Company blames regulation, auto chip shortage for its stalling revenues, as it continues to ramp up car-trading services  

Key Points:

  • Cango has improved its overall performance with a timely shift toward auto trading to complement its struggling auto financing business
  • Company blames regulatory challenges at home and global chip shortage for stalling revenue growth

By Eric Auchard

China’s race to create a successful car trading and financing platform blending online and offline services has become a game of business-model bumper cars, and an auto graveyard for some. The result has been intense competition that has crushed profits for many, and also stock prices.

Cango Inc. (CANG.US) has emerged as one of the more disciplined players in the field, aiming to become a one-stop trading shop for wholesalers, car dealers and new and used retail car buyers in its latest rendition, following its founding more than a decade ago as an online auto financier. Its second-quarter results released last week show it remains a long way off from that destination, as its revenue growth shows signs of stalling with no near-term relief in sight.

Cango shares finished just a shade above their all-time low last Friday after the results came out, and at their latest close of $4 now trade at one-third of the $12 price from their 2018 IPO. A modest share buyback concurrently announced with its latest results did nothing to prop up its stock.

Cango competes in an overcrowded market with both publicly traded companies and at least one well-funded venture-backed firm. With the notable exception of consistently profitable veteran Autohome, operator of an online classified advertising car marketplace, the Chinese car dealing market is littered with business models in transition, job cuts, cash burning and little profit.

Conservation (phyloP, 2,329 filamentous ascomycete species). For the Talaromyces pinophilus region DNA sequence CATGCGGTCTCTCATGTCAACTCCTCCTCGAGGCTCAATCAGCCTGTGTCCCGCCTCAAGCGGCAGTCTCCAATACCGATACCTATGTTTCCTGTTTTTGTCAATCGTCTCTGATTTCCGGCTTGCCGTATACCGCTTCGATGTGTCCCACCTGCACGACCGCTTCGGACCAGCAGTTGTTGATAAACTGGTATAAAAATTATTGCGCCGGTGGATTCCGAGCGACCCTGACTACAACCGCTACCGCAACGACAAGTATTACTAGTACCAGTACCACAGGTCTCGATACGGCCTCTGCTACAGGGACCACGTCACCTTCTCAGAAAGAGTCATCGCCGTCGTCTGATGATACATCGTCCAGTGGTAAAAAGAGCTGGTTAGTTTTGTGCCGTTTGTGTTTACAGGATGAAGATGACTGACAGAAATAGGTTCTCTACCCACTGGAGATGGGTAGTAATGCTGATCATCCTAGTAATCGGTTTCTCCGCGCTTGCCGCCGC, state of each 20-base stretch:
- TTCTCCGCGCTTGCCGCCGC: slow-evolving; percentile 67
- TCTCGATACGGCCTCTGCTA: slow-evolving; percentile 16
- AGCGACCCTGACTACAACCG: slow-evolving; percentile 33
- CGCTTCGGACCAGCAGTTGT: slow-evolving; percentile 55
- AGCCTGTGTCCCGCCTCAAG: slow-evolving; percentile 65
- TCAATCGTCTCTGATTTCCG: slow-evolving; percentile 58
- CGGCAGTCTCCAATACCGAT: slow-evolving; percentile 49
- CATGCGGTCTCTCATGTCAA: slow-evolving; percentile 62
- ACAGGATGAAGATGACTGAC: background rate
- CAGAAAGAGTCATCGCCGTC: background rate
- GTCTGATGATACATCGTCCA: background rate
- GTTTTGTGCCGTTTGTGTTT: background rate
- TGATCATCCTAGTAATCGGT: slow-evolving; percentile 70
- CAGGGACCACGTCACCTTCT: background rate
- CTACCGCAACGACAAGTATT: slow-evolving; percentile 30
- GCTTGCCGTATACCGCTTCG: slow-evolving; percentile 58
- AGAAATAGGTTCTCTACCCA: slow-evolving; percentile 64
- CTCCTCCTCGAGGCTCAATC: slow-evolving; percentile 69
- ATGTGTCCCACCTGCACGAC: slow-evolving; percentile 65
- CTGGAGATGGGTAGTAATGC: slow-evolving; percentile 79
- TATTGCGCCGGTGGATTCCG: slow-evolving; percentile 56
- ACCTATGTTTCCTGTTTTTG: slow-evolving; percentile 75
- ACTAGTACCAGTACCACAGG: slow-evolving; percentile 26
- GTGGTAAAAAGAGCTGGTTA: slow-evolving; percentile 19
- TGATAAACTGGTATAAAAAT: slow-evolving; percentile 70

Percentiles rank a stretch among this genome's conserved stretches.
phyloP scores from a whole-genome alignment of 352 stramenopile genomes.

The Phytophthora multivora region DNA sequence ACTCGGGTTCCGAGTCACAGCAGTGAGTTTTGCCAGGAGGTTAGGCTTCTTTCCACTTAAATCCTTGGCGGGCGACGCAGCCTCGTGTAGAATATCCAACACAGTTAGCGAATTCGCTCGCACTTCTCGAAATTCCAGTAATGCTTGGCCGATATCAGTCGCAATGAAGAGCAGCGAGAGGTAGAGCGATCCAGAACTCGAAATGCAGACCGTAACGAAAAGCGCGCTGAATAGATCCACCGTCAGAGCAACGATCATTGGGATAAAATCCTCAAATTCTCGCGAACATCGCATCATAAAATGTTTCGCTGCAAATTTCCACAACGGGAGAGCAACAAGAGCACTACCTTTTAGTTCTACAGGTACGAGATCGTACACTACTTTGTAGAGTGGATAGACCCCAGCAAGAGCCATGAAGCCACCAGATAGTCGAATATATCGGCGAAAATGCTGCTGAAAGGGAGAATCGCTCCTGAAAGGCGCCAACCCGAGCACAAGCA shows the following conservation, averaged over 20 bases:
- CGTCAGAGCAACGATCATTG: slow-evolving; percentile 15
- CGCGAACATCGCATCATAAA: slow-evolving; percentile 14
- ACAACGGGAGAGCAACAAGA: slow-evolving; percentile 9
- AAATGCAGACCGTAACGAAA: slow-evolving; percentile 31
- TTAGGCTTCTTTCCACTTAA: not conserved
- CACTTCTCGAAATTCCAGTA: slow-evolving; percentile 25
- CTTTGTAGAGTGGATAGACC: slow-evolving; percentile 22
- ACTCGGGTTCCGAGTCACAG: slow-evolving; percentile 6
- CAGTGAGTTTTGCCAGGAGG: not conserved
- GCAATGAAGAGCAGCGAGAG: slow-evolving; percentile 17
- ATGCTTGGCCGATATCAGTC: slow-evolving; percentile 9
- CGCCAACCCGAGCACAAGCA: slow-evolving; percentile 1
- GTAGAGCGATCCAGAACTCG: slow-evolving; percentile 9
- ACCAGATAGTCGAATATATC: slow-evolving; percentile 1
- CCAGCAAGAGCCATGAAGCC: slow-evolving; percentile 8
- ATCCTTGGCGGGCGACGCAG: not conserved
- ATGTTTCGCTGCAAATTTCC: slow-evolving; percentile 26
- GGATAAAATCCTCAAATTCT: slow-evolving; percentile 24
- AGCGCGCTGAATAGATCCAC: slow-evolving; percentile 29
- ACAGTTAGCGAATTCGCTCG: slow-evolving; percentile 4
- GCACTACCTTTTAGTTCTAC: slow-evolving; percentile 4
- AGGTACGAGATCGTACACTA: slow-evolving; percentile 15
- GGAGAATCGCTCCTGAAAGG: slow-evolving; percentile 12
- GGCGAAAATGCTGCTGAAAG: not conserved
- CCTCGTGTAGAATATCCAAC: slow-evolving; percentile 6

Quarterly revenue for Shanghai-based Cango more than tripled to 946.7 million yuan ($146.6 million) year-on-year in the second quarter. That sounds impressive if you were sleeping under a rock and failed to notice the plunge in car buying in the year-ago period at the height of China’s Covid-19 pandemic. The reality is the latest figure represented a sudden drop in both car trading revenue and auto financing transactions compared with the previous two quarters.

Cango’s latest quarterly net profit of 557.7 million yuan also looks impressive at first glance. But all of that vanishes once you back out the more than 600 million yuan in proceeds from gains on its holdings in electric vehicle startup Li Auto.

On its quarterly conference call, Cango executives blamed two macro factors for the quarter-on-quarter declines. Regulators are indirectly cutting into the company’s auto financing business, they said, warning that challenge will persist into the second half of this year. Reflecting that, the company has forecast a further quarter-on-quarter drop in total revenues to between 700 million and 750 million yuan for the third quarter, which is roughly the same as the year-ago period.

In addition, a global car chip shortage has led to production cuts and falling demand for new cars. Here again, Cango cautioned that shortages are likely to linger through 2021, hurting its ability to acquire wholesale fleets of new cars for resale to local dealers.

“The chip supply shortage does have a big impact on our car trading transactions and in Q3, the shortage of car (chips is expected) to have quite a big impact,” Cango CFO Zhang Yongyi told investors. Cango avoided some of the shortage-related pains by selling down its existing stock of cars in the first half of 2021. But with that reserve now largely gone, the second half looks bleak.